BERLIN (AP) — The Berlin State Library is returning 384 books, magazines and other publications dating back to the 18th century to a Freemason Lodge after determining they were stolen by the Nazis in the 1930s.
Matthias Bohn, the head of the Johannis Lodge "Teutonia zur Weisheit" in Potsdam, said Thursday the books were important for the history of his organization, and contained "the stamps and traces of their previous owners."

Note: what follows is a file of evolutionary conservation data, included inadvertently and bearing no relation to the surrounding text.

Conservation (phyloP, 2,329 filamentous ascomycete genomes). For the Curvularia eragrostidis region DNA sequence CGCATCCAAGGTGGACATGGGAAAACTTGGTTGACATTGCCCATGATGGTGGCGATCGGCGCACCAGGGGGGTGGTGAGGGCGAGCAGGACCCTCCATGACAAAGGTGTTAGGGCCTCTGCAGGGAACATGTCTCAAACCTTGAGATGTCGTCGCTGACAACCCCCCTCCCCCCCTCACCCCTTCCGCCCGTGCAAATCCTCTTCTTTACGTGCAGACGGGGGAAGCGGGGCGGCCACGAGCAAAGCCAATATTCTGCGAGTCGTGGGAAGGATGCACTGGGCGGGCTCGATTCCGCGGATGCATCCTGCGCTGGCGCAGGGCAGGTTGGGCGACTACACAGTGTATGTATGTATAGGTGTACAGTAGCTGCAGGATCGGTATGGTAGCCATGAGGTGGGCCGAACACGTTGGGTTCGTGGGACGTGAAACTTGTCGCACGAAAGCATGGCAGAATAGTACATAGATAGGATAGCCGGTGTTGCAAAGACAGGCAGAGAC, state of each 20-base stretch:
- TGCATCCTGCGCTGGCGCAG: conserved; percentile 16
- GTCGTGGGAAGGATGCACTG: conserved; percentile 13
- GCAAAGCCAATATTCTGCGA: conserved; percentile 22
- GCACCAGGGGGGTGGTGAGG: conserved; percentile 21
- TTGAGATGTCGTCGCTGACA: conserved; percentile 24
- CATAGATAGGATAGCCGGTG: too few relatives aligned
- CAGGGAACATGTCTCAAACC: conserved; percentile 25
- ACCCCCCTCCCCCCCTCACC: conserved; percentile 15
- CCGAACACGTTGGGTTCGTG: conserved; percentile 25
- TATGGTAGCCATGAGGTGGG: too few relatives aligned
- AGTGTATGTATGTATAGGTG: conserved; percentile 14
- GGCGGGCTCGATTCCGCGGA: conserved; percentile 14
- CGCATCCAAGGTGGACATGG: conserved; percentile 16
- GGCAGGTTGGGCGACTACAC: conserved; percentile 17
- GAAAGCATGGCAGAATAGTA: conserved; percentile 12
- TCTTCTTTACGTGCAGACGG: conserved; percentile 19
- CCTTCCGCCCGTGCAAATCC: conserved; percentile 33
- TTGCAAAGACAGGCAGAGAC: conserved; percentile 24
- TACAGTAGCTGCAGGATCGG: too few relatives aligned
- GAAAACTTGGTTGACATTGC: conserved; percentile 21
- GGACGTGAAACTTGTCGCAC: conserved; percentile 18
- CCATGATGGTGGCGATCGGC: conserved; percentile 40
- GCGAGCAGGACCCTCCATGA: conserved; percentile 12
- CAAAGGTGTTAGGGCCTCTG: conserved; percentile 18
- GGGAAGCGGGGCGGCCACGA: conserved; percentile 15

The Potsdam lodge, which held one of the biggest Freemason's libraries in Germany, closed when Freemasonry was banned by the Nazis. It didn't reopen until 1991.
Hermann Parzinger, president of the foundation overseeing Berlin's museums and state library, said it is committed to researching the provenance of its works and returning items stolen during the Nazi era.